I subscribe to four magazines, and I’m not sure how that happened. Three months worth of Home and Garden sit on the table, gathering dust, while Women’s Health, InStyle, and Popular Science are only a month behind – hey, I like to feel a little healthy, smart, and at least appear like a fashionista.
Fine, I fail on almost all counts.
At least a decade ago I subscribed to three family oriented magazines, and rarely read any of them through. I chalked it up to the demands of single-parenting, and stopped subscribing after a couple of years because I read more when I went to doctor’s appointments than I ever did at home – at least feeling productive with all that waiting time.
The parenting magazines only helped me feel inadequate, and mostly envious of all the energy those interviewed parents had to make those incredible birthday cakes from scratch, plan a beautiful, even if simple, party, and have happy party guests go home with clever little gift bags (hey, it was my kid’s birthday – why should the other kids go home with gifts?).
I would have been a hit on ‘cake-fail’ sites, and the parenting magazine was the first to go, even though, yes, I did read them at my son’s doctor appointments. At least I wasn’t paying for the guilt and inadequacy anymore.
The daycare I worked at a few years before I became a mother gave me good skills I actually practiced. I think I only yelled ‘shut-up!’ once as a parent. ‘Use your inside voice’ was my go-to phrase.
One skill I learned after my son was well past the incessant questioning age, and was never addressed in those parenting ‘zines – and I can save you months of pain and suffering by revealing – is this simple phrase: ‘why do you think that is?’.
We have to go inside now.
Because it’s nearly time for lunch.
Because food keeps us all happier, and healthier.
Because food breaks down into vitamins and nutrients that give us energy.
‘Why do you think that is?’
The above example would have gone on for close to ten minutes with my son, whom I was patient and tolerant with, and I would try to keep answering until he was out of questions – especially because I was not allowed to ask questions when I was growing up. One time the ‘whys’ ended tearfully when I said ‘because I’m stupid, that’s why’! (My tears, not my sons.)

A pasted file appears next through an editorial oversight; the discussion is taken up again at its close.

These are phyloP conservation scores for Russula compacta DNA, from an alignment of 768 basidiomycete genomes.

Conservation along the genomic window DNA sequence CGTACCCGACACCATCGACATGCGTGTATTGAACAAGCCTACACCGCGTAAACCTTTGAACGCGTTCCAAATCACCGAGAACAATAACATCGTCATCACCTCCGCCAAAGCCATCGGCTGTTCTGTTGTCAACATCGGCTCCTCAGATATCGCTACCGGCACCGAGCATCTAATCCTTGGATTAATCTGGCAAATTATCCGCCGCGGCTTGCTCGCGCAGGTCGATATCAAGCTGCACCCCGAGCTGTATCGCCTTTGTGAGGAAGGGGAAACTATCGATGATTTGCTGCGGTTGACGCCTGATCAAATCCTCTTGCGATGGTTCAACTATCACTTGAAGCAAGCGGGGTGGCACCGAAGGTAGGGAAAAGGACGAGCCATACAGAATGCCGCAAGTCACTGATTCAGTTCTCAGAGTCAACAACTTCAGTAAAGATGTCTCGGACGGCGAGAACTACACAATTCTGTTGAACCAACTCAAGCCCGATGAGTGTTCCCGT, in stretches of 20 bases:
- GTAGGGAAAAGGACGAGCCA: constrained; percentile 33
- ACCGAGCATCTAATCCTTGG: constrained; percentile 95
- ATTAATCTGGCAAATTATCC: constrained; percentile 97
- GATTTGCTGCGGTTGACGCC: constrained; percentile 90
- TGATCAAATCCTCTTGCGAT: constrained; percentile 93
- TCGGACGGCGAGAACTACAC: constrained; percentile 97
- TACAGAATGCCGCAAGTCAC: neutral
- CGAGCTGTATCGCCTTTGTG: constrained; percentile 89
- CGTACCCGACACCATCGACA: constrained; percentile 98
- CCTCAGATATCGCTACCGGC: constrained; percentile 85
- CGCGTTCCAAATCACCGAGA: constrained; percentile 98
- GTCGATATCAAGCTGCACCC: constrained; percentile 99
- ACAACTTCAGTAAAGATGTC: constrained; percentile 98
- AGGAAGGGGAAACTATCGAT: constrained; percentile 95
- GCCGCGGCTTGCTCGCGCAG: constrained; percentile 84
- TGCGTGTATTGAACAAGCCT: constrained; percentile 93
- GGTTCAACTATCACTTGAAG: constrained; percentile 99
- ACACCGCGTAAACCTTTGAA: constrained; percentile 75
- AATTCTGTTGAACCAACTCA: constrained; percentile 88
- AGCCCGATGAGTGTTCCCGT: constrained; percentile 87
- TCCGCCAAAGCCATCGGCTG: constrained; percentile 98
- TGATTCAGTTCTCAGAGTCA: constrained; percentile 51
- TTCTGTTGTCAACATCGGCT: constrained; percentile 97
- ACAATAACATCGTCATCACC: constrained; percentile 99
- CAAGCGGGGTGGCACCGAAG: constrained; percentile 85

My father’s standard answer to asking ‘why’ was: ‘because y is a crooked letter’ – when he was in a good mood… I had no idea what his answer meant, especially as I wasn’t clever enough to realize he was talking about the letter rather than the word, but it did signal no more questions, as getting beat was likely as not to happen next.
The parenting magazines often showed fabulous ‘easy’ home-made costumes for Halloween, and the best (and only, really) home-made costume for my son was when he was twelve or thirteen, and very into the Final Fantasy video game, he wanted to be a black mage for Halloween.
I am not a seamstress. I have sewed hems, badly, and patches and repaired rips, equally badly, but my son, really, really, wanted this home. made. I guess it would give him street cred, or whatever the video-gamer equivalent is, and so help me god, I heard ‘OK’ come out of my mouth.
OK?! What the hell was I thinking? That sweet boy face – that kid who was already starting to pull away from me and acting like I was the very epitome of ineptitude – was asking me to make him a costume!?
Well, when I put it that way, we can all see why I said OK.
Mind you, the internet was still fairly new in 2002, and all I could afford was dial-up internet anyway, and I wasn’t very internet savvy. Hell, the internet wasn’t very internet savvy then.
I saw what the black mage looked like from a poster my son had, and I went to work: measuring, and figuring out how to make a wizard’s hat, shirt, and cloak – something that would make him proud, and maybe be nicer to me? (Ha!)
I found the right material for the cape – on sale!, and buttons for the shirt that were fantastic, and it wasn’t as hard as I thought it would be making the shirt and cloak, but I nearly went insane (fine, insane-er) when I was making the hat.
I made it out of heavy felt, and found a pattern for a similar hat, but it needed tweaking, so I expanded on the pattern the best I could, and while I began the project in late September, it was a few days before Halloween when I was ready to give up and just let the ‘I hate my idiot Mom’ campaign begin in earnest. But persevere I did, and the hat got made, and it came out beautiful.
Best of all, his friends thought he looked amazing.
Ironically, I never thought to write-up and submit that experience for an article because I found the experience abysmal, and didn’t think any parents out there would relate. Now, of course, I know that at least a few others out there might have sighed in relief knowing that the ‘good-parent’ bar was set just a bit too high in those magazines…
These days I can read magazines without feeling (as) inadequate, but there’s no reason to re-subscribe if all they’re doing is collecting dust.
© seekingsearchingmeaning (aka Hermionejh) and Abstractly Distracted’s Blog, 2010 – current